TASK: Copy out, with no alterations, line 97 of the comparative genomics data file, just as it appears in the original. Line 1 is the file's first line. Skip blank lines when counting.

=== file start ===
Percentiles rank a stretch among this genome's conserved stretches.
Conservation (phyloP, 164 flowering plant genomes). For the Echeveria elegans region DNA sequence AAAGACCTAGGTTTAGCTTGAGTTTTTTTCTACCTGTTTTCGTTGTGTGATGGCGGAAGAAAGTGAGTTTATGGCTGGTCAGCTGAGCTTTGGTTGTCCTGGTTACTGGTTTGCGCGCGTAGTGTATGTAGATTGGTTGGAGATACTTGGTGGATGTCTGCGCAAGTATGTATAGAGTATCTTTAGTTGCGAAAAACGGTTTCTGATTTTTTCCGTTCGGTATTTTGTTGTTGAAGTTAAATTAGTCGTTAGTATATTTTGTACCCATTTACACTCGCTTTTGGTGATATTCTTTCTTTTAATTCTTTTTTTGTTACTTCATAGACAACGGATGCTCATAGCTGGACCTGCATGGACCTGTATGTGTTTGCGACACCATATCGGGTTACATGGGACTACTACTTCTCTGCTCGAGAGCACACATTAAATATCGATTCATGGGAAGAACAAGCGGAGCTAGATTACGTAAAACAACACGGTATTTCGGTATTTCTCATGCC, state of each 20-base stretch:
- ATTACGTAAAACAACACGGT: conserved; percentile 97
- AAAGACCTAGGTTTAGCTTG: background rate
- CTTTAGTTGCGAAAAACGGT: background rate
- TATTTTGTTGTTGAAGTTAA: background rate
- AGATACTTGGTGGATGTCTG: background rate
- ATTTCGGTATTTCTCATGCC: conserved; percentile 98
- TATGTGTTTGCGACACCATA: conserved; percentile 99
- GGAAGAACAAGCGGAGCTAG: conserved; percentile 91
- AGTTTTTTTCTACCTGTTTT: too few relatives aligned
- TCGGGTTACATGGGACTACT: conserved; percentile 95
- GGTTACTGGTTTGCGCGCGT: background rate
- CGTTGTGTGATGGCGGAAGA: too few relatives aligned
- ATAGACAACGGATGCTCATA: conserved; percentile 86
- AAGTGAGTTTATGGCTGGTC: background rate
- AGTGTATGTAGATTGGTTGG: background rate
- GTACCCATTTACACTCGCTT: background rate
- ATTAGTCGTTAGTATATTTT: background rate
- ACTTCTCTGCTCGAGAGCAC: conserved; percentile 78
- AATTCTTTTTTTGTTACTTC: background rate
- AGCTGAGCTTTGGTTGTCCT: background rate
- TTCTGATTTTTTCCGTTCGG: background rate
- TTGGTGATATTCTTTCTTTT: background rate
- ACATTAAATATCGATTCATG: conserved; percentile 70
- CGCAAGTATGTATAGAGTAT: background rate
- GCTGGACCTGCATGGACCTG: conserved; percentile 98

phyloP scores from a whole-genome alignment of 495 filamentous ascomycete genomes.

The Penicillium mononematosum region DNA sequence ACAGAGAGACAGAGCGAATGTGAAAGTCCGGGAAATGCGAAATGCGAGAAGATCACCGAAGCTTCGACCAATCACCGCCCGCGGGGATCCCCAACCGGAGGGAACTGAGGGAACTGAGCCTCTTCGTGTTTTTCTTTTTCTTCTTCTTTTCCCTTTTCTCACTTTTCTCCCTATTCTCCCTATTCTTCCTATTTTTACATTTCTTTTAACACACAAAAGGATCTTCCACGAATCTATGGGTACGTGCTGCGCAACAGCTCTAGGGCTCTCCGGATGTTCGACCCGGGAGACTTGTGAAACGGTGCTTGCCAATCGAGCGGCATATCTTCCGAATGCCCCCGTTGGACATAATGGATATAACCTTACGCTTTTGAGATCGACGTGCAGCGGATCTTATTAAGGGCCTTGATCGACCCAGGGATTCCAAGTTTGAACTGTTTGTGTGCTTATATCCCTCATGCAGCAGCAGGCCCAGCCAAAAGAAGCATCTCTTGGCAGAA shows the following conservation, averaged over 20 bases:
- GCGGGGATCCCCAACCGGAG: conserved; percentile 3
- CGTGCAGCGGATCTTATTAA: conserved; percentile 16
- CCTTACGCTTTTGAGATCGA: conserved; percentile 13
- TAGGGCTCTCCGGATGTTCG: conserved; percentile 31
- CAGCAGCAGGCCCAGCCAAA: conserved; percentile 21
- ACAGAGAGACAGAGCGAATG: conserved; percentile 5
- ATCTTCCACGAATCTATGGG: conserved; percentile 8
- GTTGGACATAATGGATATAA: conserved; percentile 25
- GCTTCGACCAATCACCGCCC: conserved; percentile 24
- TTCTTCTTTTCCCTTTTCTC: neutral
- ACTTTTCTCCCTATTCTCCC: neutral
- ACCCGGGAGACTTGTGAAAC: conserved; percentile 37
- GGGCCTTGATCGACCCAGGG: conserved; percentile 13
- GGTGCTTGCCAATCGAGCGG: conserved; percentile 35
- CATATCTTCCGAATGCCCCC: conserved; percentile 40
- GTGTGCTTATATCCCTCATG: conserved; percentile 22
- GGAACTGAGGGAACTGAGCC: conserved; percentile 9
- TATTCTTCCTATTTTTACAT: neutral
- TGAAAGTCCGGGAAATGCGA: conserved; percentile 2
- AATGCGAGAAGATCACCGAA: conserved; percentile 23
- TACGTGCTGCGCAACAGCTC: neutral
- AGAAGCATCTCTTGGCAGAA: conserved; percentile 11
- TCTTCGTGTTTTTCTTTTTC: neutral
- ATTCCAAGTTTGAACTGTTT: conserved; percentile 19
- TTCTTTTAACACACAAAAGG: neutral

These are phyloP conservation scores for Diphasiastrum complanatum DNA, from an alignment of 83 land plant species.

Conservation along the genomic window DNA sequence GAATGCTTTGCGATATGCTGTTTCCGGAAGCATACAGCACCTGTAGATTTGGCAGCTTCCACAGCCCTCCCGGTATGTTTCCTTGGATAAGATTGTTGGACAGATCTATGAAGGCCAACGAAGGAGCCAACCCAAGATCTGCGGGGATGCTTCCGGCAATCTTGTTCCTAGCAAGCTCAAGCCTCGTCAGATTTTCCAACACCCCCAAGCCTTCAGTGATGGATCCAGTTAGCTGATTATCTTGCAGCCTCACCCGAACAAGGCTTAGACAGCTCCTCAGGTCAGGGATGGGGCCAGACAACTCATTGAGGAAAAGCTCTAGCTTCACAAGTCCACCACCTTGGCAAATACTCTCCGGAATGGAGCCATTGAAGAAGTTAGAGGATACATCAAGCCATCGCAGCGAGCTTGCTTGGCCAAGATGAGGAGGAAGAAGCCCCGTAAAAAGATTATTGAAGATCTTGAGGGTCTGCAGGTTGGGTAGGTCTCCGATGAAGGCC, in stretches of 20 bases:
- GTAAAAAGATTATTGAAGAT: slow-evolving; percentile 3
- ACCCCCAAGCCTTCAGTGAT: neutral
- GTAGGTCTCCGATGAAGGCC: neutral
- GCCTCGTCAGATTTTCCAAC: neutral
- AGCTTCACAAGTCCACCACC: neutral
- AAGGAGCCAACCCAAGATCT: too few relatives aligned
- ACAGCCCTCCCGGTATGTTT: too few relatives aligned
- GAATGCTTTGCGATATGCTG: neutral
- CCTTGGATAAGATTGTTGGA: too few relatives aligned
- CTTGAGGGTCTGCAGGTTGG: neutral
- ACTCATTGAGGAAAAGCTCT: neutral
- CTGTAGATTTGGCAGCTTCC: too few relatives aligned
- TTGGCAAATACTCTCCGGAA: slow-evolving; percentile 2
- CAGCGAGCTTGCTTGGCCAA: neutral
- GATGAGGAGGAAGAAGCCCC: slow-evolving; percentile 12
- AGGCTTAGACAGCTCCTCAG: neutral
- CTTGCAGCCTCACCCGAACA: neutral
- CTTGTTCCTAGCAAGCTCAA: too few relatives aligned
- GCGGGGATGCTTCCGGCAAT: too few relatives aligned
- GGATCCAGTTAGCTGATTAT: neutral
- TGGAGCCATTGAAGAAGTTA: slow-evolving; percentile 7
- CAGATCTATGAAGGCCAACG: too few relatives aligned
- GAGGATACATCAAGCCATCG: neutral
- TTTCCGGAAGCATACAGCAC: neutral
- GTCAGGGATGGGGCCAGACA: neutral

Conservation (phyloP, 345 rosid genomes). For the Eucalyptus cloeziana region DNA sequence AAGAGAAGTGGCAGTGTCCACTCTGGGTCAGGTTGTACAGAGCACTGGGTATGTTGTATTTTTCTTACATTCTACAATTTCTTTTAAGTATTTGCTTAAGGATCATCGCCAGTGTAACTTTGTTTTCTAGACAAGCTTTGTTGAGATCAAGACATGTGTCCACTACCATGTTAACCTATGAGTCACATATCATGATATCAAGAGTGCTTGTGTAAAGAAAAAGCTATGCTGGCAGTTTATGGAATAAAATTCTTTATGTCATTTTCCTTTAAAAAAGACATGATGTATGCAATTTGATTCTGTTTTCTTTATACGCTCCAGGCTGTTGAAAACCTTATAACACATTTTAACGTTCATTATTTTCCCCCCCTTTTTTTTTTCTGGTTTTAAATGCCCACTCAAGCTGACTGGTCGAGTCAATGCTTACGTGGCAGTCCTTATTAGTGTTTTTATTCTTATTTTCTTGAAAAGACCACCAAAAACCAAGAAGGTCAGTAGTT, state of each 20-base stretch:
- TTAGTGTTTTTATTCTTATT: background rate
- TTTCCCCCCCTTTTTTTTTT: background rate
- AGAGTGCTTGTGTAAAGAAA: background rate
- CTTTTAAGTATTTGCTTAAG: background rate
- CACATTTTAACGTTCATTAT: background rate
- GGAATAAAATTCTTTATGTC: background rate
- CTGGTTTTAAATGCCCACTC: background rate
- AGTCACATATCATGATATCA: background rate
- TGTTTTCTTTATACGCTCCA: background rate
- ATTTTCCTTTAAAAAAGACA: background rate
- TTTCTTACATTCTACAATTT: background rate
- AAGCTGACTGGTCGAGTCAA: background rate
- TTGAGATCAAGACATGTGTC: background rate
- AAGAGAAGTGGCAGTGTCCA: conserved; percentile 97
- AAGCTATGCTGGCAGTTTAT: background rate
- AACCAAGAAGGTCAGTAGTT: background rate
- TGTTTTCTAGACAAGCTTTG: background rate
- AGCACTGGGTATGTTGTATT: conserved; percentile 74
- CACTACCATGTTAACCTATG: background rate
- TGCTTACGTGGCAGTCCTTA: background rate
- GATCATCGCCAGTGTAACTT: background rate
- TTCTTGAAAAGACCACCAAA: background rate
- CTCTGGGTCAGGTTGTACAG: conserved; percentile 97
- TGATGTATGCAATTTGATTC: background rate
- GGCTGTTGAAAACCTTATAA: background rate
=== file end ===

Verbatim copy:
- AAGCTATGCTGGCAGTTTAT: background rate